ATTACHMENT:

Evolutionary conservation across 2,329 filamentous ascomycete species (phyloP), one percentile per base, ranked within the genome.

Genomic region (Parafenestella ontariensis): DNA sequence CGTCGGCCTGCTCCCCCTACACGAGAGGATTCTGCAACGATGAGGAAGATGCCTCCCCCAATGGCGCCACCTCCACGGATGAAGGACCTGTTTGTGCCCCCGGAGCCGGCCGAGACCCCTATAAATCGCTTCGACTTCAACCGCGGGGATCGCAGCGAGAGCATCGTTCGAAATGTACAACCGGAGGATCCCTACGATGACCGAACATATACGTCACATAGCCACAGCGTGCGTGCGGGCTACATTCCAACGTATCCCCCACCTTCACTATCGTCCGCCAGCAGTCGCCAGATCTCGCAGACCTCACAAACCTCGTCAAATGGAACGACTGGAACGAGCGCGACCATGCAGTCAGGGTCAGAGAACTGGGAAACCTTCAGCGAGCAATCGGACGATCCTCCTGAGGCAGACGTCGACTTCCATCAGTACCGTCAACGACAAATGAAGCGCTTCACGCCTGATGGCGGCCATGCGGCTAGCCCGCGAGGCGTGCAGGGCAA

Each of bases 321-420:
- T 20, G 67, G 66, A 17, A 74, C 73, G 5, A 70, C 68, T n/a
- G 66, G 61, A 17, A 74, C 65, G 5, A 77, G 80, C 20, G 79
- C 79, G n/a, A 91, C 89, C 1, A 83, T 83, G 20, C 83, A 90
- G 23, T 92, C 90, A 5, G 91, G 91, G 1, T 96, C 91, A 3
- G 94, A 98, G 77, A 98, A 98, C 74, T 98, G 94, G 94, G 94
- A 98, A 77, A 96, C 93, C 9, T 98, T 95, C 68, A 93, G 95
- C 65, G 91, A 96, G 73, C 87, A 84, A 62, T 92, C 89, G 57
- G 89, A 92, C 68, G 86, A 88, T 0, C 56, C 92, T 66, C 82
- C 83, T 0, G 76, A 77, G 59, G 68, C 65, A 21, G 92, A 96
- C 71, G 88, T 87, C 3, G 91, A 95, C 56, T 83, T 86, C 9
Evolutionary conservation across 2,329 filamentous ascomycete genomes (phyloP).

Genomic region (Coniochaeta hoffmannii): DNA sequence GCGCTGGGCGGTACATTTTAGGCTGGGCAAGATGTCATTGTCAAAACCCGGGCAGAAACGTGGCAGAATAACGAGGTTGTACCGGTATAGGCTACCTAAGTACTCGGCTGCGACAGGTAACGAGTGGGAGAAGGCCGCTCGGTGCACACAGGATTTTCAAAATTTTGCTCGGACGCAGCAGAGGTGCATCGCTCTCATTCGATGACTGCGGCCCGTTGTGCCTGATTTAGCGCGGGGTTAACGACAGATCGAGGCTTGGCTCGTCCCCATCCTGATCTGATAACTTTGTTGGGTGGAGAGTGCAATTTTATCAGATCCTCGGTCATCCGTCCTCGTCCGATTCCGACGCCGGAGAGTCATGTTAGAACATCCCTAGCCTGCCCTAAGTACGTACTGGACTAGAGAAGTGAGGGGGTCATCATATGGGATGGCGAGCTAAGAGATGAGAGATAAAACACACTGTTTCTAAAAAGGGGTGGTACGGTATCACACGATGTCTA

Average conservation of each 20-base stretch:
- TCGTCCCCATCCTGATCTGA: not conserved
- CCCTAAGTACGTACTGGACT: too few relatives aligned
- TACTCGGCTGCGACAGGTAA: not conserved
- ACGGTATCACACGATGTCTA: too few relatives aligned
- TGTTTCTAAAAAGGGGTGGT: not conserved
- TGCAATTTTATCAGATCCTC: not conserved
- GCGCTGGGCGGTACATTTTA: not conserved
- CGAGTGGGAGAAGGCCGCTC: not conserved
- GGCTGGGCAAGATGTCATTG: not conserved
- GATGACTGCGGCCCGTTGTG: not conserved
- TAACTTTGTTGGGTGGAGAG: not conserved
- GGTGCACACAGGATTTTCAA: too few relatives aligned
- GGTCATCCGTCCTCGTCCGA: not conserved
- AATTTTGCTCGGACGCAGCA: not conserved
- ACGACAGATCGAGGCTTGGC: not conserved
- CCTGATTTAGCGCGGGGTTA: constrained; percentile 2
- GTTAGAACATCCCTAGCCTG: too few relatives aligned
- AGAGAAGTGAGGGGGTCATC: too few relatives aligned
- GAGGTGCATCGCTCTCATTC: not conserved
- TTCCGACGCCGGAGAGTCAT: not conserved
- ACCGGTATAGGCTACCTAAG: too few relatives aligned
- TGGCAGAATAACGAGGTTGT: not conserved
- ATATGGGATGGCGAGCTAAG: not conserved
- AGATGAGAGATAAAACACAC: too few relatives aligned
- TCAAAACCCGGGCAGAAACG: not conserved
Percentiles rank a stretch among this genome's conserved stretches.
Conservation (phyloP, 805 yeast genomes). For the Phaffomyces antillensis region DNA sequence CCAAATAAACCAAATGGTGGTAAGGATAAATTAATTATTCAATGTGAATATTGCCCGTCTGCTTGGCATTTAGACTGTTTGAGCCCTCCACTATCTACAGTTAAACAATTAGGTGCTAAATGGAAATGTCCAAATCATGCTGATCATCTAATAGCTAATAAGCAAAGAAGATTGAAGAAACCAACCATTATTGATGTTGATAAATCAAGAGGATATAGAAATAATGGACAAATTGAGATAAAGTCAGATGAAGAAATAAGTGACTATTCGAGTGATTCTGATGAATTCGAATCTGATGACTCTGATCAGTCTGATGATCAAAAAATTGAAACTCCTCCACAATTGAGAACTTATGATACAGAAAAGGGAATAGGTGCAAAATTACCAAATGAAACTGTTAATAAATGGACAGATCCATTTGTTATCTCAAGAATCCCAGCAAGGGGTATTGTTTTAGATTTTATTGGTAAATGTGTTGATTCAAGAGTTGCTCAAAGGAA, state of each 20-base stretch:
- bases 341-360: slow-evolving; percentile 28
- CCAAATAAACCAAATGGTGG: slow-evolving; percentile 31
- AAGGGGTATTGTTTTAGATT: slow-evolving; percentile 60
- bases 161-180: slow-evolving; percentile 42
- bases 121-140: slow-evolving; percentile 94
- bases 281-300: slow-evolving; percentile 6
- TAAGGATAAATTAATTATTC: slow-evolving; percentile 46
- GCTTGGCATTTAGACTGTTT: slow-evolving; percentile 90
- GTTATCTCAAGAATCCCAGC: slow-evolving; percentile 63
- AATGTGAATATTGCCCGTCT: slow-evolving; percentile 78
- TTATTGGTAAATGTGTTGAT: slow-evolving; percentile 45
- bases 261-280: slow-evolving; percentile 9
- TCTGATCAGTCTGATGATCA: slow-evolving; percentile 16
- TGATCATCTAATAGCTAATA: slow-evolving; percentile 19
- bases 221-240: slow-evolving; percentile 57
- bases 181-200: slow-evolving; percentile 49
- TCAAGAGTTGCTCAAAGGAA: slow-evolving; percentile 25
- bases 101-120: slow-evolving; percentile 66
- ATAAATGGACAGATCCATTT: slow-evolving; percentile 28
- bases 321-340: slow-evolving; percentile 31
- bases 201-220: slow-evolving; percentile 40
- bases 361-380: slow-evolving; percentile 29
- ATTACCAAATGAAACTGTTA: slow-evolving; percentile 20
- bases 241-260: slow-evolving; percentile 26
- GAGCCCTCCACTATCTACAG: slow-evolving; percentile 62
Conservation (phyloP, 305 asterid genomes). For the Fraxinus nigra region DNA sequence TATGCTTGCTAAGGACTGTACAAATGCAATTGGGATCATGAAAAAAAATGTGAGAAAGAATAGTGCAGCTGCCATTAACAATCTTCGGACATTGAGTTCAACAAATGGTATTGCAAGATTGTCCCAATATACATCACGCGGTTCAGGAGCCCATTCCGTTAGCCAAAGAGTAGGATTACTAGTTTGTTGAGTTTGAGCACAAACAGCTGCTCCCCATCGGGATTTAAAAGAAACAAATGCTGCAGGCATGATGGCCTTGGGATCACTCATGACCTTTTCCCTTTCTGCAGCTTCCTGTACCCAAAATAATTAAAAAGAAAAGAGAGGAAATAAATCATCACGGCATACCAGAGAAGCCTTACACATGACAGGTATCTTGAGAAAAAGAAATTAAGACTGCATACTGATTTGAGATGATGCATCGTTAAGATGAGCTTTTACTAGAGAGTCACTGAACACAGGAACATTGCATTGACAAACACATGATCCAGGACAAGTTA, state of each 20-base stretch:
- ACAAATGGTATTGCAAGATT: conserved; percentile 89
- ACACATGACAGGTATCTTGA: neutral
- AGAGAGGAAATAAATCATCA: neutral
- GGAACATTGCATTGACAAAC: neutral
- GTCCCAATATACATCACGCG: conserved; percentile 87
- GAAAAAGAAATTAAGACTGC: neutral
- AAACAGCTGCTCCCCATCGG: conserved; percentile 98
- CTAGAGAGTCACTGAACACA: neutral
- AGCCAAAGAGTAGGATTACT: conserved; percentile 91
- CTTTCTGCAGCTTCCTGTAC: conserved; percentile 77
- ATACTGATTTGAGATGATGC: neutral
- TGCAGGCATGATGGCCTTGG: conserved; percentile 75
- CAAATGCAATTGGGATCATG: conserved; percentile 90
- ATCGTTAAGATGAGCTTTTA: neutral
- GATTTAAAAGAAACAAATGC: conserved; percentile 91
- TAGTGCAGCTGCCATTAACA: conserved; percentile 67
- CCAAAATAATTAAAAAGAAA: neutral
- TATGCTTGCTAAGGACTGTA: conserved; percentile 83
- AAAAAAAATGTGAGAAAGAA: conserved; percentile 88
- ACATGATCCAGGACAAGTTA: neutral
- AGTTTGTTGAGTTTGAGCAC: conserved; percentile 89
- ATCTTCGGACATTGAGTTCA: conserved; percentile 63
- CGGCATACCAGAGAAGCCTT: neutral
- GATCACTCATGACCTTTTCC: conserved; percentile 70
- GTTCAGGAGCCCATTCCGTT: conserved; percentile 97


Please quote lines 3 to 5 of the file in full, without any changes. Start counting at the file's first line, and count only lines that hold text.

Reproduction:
Each of bases 321-420:
- T 20, G 67, G 66, A 17, A 74, C 73, G 5, A 70, C 68, T n/a
- G 66, G 61, A 17, A 74, C 65, G 5, A 77, G 80, C 20, G 79